On Sunday at Washington, fourth-year back Brandon Jackson certainly looked the part of a lead back, posting a career-high 115 yards on just 10 carries (11.5 avg.). It was Green Bay’s first 100-yard rusher since Grant posted 137 yards on the ground at Chicago last season in Week 14.
“You’ve got to give him credit,” wide receiver Donald Driver said. “The big run that he had in the first half, that was a turning point. That shows that we can run the ball if all 11 guys play together. I think he did a great job. A lot of people didn’t think he was going to come out and do it, and he did exactly what he needed to do.”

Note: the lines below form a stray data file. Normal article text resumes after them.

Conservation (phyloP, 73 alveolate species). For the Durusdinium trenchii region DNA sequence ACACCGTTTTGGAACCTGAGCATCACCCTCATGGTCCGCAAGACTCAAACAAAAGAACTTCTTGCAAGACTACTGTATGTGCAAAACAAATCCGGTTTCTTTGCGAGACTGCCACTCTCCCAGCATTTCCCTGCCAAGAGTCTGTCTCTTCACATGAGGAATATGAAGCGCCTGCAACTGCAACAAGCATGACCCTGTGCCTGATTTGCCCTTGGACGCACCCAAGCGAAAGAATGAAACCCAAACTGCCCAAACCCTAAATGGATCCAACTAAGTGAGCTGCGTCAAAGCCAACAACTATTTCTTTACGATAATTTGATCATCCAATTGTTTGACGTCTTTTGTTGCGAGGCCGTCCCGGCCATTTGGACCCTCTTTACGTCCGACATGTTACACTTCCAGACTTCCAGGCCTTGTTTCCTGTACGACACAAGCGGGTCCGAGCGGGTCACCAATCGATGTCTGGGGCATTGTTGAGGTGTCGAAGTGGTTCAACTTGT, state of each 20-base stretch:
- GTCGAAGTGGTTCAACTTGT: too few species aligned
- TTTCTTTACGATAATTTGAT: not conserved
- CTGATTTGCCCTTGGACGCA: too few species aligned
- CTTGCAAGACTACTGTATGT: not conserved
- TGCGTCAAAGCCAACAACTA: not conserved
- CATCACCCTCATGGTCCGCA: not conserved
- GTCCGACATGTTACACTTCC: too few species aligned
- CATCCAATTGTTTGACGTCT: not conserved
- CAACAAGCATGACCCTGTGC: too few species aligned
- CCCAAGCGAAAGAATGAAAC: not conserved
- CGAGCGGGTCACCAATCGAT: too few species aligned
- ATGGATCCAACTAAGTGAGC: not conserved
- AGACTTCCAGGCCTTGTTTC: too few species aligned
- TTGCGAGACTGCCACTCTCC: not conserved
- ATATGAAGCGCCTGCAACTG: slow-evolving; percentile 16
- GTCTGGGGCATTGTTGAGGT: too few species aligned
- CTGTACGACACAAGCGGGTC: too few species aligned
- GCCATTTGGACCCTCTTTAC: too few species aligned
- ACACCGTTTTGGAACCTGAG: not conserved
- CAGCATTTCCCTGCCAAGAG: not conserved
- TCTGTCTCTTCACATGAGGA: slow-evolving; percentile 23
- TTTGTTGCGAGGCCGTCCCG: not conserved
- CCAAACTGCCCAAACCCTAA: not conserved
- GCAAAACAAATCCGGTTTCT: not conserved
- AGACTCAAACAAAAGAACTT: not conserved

That big run came on Jackson’s first carry of the afternoon. With the offense starting its second series at the Washington 10, Jackson took a draw up the middle, made a nice move to elude a tackler at the second level, before bouncing it out down the right sideline for a career-long 71-yard gain to the Washington 19.
Jackson’s big gain was the longest by a Packer since DeShawn Wynn’s 73-yarder vs. Detroit on Dec. 28, 2008, at Lambeau Field, which ironically came on Wynn’s second carry of the game.
“As a running back you always want to get the tempo started and get off to a good start,” Jackson said. “That was all I was trying to do was just give the offense a spark and move the ball down the field.
“It was just being aggressive, running to daylight. I saw a little hole, I hit it and made a guy miss and that was it.”